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Ms. Moya is a college professor. She was teaching in Las Vegas at the time the examination began. During the examination she moved to Santa Cruz, California and requested that the IRS reassign her case to an examiner in her new location. She wrote to the examiner in Las Vegas to make this request. She received no response. She called with the same result. She wrote again and received correspondence from the IRS office in Denver indicating that her case would be moved to a location near her; however, the office in Las Vegas subsequently issued a notice of deficiency without ever meeting with her. She considered this a violation of her rights to have her questions answered and the right to meet with an IRS representative at a time and place convenient to her.

The notice of deficiency reduced Schedule C expenses that Ms. Moya had claimed for each of the three years under examination. In her Tax Court petition she chose not to challenge the disallowance of the expenses or the related penalties, but simply relied on the alleged violation of TBOR as the basis upon which the court could grant relief. This decision made the court’s job easier since it merely had to focus on the TBOR arguments. The decision also serves as a reminder that petitioners in Tax Court need to put at issue in the petition (or amended petition) everything they may wish to argue in the case.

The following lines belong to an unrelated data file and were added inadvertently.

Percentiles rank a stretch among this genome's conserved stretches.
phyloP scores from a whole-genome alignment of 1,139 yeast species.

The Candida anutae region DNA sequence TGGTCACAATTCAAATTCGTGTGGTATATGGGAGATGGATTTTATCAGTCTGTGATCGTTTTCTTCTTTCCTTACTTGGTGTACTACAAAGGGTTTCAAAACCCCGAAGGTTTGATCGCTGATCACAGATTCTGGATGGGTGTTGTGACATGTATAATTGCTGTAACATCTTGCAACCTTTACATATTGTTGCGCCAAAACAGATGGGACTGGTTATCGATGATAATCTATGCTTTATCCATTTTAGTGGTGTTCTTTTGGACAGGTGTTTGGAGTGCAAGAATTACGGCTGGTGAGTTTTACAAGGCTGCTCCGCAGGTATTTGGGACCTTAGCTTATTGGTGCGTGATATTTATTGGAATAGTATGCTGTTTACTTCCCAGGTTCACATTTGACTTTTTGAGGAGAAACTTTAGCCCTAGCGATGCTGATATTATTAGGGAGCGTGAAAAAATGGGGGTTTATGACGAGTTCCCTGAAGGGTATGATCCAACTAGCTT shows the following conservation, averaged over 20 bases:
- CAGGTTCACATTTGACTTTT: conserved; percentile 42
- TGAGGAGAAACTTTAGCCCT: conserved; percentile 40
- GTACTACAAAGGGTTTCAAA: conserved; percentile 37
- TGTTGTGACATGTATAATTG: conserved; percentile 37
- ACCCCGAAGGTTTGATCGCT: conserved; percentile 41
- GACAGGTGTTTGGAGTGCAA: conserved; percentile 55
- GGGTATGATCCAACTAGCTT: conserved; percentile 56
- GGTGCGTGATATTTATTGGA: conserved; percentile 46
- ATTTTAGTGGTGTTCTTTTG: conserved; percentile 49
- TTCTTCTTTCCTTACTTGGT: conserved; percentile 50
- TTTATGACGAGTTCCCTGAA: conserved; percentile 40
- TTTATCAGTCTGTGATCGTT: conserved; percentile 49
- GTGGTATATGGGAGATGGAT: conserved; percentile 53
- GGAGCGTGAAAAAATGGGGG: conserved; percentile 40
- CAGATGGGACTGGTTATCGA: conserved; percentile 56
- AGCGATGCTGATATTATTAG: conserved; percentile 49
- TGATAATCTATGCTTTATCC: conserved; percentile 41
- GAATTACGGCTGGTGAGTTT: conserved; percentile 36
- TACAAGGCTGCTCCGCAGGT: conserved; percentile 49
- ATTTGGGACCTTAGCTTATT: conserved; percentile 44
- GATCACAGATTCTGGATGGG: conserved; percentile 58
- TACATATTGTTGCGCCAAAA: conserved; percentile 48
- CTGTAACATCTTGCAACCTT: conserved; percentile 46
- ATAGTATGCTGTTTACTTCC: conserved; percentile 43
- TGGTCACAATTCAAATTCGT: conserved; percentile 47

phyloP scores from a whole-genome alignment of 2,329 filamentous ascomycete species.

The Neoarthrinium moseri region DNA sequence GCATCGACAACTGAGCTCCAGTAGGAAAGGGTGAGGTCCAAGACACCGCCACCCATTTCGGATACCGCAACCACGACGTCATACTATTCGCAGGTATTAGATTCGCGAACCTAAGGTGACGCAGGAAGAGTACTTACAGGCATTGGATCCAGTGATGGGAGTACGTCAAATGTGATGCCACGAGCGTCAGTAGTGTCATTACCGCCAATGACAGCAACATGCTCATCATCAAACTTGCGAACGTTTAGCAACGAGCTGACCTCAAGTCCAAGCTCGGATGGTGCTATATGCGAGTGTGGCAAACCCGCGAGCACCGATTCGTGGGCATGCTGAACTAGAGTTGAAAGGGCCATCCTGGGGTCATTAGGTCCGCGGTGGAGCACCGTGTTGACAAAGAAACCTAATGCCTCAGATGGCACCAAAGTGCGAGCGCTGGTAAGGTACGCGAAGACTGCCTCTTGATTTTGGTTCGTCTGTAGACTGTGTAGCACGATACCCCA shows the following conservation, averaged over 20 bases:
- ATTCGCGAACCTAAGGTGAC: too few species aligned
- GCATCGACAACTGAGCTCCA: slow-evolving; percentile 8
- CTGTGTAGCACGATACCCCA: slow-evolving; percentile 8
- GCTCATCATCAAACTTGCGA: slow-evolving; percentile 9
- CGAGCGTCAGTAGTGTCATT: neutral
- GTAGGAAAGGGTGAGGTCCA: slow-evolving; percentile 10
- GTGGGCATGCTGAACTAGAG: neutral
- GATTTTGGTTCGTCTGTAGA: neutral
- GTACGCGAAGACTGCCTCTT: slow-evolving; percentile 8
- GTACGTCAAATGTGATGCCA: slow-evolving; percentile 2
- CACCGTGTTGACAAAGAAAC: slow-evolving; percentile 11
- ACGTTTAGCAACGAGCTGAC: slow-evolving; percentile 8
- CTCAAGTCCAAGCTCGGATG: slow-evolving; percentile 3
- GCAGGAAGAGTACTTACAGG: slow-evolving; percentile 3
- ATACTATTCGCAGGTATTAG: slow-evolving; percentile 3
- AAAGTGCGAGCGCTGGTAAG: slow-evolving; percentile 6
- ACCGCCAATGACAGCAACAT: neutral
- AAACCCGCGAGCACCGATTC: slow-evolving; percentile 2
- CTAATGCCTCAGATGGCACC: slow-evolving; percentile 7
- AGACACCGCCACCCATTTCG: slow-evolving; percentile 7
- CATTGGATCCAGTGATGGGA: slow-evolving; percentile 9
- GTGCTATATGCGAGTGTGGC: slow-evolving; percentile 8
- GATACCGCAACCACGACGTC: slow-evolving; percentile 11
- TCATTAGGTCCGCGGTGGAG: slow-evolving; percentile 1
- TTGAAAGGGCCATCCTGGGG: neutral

By not assigning any error to the adjustments to her returns, Ms. Moya conceded those adjustments according to the Tax Court Rules 34(b)(4) and 41(b)(1) as well as a significant amount of case precedent.

In response to Ms. Moya’s TBOR argument, the IRS essentially argued that she could not make the TBOR argument in Tax Court because the proceeding is de novo. It cited to the case of Greenberg’s Express v. Commissioner, 62 T.C. 324 (1974) in support of its position. For anyone not familiar with Greenberg’s Express, it holds that the Tax Court will not look behind the notice of deficiency. It usually comes up in cases in which the taxpayer wishes to complain about the revenue agent or the audit process and is basically a statement by the court that it will not listen to those types of arguments in a deficiency case. The taxpayer must “get over” their concerns about the way the audit was conducted and instead address the merits of the audit determination. IRS attorneys regularly cite to Greenberg’s Express, because taxpayer complaints about the audit process arise frequently in Tax Court cases. Each Tax Court judge has a canned speech for taxpayers about this issue. The point of the IRS argument regarding Greenberg’s Express was that Ms. Moya essentially made a typical argument addressed by that case, just dressed up in different clothing.

Ms. Moya countered that her argument did not simply complain about the audit, but that TBOR elevated her concerns about the audit to something actionable in the Tax Court case. She sought to find rights created by TBOR that did not previously exist.